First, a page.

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Presenting Jamaican folk songs on the art music stage: Social history and artistic decisions

Collection:
Black Caribbean Literature (BCL)
Contributor:
Johnson,Byron Gordon (Author)
Format:
Dissertation/Thesis
Publication Date:
2010
URL:
http://search.proquest.com.proxy2.library.illinois.edu/docview/822238669/fulltextPDF/7FC0BF9E299E4F7BPQ/1?accountid=14553
Published:
Mississippi: The University of Southern Mississippi
Location:
African American Research Center, Library, University of Illinois at Urbana-Champaign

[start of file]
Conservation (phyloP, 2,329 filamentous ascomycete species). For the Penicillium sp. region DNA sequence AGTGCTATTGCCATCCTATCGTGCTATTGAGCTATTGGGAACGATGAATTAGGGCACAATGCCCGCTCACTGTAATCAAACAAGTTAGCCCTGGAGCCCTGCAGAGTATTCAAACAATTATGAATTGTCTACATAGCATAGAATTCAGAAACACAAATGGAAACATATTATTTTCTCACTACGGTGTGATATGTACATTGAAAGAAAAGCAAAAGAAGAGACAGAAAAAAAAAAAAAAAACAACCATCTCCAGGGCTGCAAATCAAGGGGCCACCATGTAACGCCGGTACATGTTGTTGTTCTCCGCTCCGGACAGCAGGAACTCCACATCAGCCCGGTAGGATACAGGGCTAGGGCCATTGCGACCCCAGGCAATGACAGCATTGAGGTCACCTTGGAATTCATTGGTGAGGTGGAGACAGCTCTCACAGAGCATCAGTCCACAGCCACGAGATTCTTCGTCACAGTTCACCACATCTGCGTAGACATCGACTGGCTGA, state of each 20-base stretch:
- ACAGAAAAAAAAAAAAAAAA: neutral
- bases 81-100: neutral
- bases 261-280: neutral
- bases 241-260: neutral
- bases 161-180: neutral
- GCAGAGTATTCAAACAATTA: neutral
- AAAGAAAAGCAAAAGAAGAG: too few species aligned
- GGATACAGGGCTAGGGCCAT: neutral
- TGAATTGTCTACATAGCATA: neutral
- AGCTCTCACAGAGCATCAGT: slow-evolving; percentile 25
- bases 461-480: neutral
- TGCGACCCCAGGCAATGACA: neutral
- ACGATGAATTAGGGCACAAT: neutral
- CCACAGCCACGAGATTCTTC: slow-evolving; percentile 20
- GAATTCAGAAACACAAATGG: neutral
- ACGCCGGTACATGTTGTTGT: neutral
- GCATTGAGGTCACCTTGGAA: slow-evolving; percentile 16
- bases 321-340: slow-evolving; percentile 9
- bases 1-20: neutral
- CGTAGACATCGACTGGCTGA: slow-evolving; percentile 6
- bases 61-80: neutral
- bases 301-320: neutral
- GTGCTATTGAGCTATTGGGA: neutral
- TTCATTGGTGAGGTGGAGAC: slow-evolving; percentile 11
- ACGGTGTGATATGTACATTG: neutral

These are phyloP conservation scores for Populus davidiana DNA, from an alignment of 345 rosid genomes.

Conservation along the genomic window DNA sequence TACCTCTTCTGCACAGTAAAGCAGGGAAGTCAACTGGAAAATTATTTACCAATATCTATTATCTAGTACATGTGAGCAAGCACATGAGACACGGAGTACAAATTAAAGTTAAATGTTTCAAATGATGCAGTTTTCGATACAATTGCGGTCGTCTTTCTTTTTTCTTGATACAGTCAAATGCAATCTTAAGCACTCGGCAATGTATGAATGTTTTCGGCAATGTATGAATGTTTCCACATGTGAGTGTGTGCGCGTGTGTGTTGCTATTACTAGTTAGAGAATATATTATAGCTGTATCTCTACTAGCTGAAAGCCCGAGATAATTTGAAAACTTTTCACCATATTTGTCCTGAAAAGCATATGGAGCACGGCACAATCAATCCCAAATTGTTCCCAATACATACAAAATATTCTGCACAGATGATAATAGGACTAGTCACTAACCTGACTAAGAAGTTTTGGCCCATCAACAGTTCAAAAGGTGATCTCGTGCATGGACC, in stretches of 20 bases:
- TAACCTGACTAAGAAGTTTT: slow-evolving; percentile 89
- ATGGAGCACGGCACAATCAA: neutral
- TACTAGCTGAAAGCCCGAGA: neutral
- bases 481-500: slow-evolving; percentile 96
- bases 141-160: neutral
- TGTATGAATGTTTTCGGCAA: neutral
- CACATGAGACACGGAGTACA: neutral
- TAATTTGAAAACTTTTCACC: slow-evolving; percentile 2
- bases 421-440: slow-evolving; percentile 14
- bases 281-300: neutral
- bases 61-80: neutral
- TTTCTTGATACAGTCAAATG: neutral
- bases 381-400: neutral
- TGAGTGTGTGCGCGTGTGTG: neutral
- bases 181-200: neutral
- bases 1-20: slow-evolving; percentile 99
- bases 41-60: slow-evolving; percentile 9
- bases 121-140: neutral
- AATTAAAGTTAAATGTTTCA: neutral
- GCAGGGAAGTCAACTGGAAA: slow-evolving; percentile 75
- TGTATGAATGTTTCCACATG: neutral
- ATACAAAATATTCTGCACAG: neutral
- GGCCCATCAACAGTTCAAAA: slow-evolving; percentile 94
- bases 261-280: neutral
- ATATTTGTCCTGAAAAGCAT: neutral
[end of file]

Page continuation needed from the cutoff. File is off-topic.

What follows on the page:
Subject Term:
Caribbean area, History, Jamaica, Blacks, Communications, Music, Folk songs, Dexter, Noel, Ashbourne, Peter
Notes:
113 p., Jamaican folk songs have become a definitive characteristic of Jamaican culture. They are exemplars of a culture whose music reflects the lifestyle of most of its citizens. In modern times, their beauty has been show cased in local and foreign performances which exposes an element of the country to the world. Additionally, the arrangements of songs by Jamaican composers like Noel Dexter and Peter Ashbourne have aided in their renaissance in modern times. This research analyzes the arrangements by Noel Dexter and Peter Ashbourne. It explores the transition of Jamaican folk songs from the slave fields to the art music stage.